Now, setting aside the fact that Riku hadn't succumbed to the darkness until the end of KH why didn't he have it before entering the darkness at the beginning of the game? That, after all, was when Sora obtained the keyblade. And if that was the point when Riku had defaulted then why was he able to take the keyblade from Sora, not once but twice throughout the game that I can think of, off of the top of my head?

They also couldn't keep Sora and Riku's age's accurate. The game starts with them as they were at the end of KH2. But in the dreamscape they are their ages from the beginning of the first game. Yet several times they each state that they must be awake. THEN WHY DO YOU STILL LOOK LIKE YOU'RE ELEVEN YEARS OLD?!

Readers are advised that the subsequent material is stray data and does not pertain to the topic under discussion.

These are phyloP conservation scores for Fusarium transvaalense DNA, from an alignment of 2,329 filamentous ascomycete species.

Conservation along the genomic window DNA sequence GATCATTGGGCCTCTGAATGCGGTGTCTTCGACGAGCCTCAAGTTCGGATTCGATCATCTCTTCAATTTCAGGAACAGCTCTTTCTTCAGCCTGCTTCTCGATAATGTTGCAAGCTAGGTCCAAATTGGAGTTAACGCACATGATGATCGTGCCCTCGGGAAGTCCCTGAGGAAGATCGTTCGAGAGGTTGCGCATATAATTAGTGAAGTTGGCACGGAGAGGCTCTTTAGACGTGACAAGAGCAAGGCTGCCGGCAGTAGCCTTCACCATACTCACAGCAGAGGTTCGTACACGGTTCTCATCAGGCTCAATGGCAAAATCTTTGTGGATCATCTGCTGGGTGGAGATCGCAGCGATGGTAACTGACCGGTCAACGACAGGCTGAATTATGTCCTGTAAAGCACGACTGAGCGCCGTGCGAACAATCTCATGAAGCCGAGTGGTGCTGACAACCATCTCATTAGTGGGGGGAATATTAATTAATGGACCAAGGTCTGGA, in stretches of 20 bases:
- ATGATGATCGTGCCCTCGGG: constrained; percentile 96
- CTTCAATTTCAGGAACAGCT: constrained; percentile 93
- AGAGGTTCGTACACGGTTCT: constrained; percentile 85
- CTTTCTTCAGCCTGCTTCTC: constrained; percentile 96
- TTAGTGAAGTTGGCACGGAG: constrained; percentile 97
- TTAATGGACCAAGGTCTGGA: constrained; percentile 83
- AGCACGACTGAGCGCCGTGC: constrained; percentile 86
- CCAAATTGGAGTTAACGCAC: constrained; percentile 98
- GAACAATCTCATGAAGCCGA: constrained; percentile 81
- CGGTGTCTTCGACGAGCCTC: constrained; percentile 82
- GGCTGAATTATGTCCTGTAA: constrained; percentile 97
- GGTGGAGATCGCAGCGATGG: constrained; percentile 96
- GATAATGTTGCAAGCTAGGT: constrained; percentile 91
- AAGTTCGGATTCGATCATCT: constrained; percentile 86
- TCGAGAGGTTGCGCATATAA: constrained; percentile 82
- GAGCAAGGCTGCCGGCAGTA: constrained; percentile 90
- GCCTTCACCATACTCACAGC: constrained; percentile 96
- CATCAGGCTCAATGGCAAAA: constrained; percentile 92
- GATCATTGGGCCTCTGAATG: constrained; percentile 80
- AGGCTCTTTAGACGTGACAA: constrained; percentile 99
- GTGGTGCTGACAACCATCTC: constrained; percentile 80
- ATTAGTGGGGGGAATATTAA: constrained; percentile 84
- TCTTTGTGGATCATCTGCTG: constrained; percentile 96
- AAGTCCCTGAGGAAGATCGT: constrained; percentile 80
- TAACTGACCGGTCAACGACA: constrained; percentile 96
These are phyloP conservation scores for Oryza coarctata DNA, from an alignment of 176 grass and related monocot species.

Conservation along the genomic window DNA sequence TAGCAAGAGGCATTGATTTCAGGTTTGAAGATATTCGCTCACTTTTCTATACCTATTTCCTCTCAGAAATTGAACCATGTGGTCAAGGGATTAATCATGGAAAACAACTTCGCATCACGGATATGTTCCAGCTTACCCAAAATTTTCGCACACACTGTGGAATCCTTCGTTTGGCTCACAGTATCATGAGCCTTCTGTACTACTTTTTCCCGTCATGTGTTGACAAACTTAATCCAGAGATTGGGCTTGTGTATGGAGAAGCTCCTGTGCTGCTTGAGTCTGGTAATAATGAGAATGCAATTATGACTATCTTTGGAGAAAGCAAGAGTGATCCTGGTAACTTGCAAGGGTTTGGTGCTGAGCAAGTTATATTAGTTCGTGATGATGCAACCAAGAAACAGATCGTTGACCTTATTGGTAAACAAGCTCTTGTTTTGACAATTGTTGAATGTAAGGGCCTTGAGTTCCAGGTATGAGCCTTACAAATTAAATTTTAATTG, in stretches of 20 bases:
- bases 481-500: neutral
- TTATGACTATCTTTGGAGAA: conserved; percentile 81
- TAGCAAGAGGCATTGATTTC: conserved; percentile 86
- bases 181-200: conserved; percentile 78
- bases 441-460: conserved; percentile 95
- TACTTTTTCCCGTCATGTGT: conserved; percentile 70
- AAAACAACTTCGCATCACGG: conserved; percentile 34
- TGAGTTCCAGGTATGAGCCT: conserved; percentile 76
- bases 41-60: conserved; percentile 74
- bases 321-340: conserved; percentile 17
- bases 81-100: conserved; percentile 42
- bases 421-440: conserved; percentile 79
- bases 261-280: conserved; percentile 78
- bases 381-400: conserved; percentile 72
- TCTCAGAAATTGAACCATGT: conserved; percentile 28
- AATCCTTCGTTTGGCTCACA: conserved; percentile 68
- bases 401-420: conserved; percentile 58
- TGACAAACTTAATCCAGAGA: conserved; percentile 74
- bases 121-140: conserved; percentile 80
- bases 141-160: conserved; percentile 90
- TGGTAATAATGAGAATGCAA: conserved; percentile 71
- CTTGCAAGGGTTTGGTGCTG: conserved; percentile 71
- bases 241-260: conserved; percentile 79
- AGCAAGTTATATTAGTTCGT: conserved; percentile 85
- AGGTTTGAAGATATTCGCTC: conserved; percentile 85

This game honestly felt as if the writer had played through some random KH games (probably blender style) while high on marijuana and Nyquil, finally passed out and had a warped dream. Then they waited until the dream was half gone before writing any of it down. It made little sense, was clearly coded in a hurry (I'm certain no one tested it on Proud mode) and jammed out. And unlike the other entries, it adds nothing to the series, instead detracting by adding confusion. I considered giving this game a 0% (or worse) but, in all honestly, I'd have never played it to the end if it were that bad, no matter how much I wanted to experience the full story up to date. So I give it a 25%. After all, no matter what else Riku was still a bad ass. P.S. I still saw all the relevant cut scenes. Thank God for Youtube right?